Miroslav Radulovic, M.D.
Associate Program Director,
Internal Medicine Residency Program
Health Science Specialist
James J. Peters VA Medical Center
Assistant Professor of Medicine
Mt. Sinai School of Medicine(718) 584-9000 ext 5472
Dr. Radulovic received his doctorate in medicine from the International College of Medicine, University of Nis, Serbia, in 1998. With an interest in the etiology of pulmonary dysfunction, in 2001, he had the opportunity to work as a Research Health Science Specialist in the Pulmonary Program of the Spinal Cord Damage Research Center. Subsequently, Dr. Radulovic completed a residency in Internal Medicine and, in 2006, became board certified in Internal Medicine. After completing his residency training, he returned to the Spinal Cord Damage Research Center and is Co-Director of the Pulmonary and Sleep Medicine Program, with Dr. Gregory Schilero, the Director of the Pulmonary Program. Dr. Radulovic is Assistant Professor of Medicine at the Icahn School of Medicine at Mount Sinai, and the Associate Program Director of the Icahn School of Medicine at Mount Sinai (Bronx) Residency Training Program in Internal Medicine.
Program goals (Lay)
Spinal cord injury weakens the muscles of breathing and reduces the ability to cough or exhale forcefully, an action that is necessary to clear the lung of secretions, This reduced or absent ability to effectively clear secretions from the airways may result in infections, as well as contribute to the occurrence of sleep disorders. An asthma-like condition may also occur in those with higher cord lesions.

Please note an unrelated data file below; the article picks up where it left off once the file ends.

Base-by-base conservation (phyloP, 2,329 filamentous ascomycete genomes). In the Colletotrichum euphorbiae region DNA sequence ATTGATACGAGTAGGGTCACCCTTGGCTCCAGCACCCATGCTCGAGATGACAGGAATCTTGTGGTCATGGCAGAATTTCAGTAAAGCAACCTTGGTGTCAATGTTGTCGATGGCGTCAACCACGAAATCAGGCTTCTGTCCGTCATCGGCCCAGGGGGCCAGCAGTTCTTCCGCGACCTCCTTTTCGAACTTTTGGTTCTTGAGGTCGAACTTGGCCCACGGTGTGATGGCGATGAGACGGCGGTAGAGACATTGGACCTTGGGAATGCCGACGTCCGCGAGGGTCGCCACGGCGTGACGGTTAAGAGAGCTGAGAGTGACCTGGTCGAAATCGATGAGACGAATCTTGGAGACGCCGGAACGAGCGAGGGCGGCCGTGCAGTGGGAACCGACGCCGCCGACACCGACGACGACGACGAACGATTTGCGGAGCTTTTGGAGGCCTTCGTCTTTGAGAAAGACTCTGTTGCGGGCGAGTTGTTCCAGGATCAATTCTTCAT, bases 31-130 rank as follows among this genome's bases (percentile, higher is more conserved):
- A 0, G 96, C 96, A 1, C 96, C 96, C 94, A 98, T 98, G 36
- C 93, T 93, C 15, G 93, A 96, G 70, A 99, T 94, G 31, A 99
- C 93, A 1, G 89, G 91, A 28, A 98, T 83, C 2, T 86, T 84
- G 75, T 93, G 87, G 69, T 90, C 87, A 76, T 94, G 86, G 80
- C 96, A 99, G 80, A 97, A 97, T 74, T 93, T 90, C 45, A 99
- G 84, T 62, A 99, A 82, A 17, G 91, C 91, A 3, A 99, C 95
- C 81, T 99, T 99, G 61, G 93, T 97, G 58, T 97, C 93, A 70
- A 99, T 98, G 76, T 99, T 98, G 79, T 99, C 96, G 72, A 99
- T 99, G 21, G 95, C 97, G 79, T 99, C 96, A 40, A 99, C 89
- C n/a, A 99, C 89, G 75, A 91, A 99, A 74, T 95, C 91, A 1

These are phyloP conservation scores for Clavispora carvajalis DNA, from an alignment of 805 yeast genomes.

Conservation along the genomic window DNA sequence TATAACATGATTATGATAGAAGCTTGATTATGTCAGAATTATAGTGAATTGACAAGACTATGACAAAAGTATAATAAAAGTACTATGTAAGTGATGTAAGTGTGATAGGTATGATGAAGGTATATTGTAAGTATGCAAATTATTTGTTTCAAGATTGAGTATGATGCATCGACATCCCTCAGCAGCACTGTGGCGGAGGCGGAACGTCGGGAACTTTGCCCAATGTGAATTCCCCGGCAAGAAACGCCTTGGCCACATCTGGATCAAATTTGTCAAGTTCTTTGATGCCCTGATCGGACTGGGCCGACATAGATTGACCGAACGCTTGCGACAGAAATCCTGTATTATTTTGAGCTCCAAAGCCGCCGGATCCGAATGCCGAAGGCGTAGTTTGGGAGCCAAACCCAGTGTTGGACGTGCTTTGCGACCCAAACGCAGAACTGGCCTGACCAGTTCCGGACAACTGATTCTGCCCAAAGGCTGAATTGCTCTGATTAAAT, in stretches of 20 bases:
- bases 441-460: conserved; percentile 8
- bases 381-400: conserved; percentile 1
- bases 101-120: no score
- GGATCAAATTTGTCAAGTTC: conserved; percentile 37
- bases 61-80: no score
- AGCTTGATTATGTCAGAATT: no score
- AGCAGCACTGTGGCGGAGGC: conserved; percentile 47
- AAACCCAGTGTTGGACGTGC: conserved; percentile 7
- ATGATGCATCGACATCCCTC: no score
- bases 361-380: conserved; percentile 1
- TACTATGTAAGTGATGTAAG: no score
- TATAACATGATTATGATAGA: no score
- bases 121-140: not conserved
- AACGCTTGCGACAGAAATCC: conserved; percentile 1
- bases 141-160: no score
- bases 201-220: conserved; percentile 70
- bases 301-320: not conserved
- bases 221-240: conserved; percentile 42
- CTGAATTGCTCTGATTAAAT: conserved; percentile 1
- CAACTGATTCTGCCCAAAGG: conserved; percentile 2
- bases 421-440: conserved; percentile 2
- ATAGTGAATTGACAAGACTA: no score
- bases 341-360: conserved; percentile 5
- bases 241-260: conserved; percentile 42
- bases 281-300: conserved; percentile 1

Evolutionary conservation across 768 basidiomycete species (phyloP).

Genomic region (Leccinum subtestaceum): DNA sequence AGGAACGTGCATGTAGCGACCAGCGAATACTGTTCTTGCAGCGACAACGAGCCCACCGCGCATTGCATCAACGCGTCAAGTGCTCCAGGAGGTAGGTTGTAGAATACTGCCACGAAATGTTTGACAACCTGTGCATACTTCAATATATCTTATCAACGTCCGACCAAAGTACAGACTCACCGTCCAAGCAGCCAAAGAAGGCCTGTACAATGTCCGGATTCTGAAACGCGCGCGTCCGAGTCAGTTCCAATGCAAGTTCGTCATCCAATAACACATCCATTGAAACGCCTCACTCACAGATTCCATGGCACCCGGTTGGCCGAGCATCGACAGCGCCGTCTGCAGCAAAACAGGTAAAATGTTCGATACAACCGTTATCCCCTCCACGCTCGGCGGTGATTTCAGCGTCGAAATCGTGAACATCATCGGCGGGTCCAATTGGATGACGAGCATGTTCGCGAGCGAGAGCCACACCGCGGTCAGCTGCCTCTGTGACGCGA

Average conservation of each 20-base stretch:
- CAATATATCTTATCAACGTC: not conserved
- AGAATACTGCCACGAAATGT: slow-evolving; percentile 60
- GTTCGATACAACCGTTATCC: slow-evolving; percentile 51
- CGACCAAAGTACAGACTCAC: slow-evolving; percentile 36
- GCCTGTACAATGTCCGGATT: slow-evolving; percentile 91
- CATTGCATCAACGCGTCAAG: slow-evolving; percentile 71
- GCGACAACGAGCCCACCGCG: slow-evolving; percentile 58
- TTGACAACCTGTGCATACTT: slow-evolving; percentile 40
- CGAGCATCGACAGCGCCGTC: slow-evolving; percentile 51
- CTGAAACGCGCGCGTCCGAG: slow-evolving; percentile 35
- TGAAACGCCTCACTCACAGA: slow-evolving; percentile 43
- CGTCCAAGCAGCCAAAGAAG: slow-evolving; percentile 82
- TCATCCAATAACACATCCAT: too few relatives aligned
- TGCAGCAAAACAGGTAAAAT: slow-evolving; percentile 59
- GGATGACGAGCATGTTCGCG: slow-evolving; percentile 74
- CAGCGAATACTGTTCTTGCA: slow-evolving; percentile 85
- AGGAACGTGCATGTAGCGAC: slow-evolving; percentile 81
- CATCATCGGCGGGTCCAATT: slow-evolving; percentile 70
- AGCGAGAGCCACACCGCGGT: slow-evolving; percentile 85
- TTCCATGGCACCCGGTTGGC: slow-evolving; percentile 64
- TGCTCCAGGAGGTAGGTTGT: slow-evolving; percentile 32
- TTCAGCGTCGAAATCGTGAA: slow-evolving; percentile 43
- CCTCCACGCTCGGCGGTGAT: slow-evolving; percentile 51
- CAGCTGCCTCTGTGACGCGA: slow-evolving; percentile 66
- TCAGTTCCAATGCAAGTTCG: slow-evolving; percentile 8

Dr. Radulovic collaborates with Dr. Schilero and his team to explore the use of medications and mechanical devices to improve the respiratory discomfort and health risks associated with spinal cord injury. The findings of Drs. Radulovic and Schilero would be anticipated to assist in the prevention of disorders of breathing, lung infections, and disordered sleeping patterns.
Another aspect of this work is to better understand the role of acid reflux in the etiology of the asthma-like condition observed after spinal cord injury. Acid reflux may also cause damage to the esophagus.
Program goals (Scientific)
Research in the Pulmonary and Sleep Medicine Program has concentrated on altered respiratory mechanics and sleep pathophysiology in persons with spinal cord injury. Areas of interest include mechanisms underlying non-specific airway hyper-reactivity, bronchodilator responsiveness, and the role of the autonomic nervous system in governing airway tone in persons with tetraplegia. More recently, investigation has focused upon the presence and impact of the airway inflammatory response and on methods to accurately measure and potentially augment respiratory muscle strength in persons with tetraplegia and high paraplegia. Another area of interest involves identification and analysis of sleep disordered breathing, a condition that is highly prevalent among persons with tetraplegia. Further work is ongoing to investigate the prevalence and significance of gastroesophageal reflux in persons with SCI, a problem that may precipitate an asthma-like condition by causing irritation and inflammation in the lining of the airways of the lung.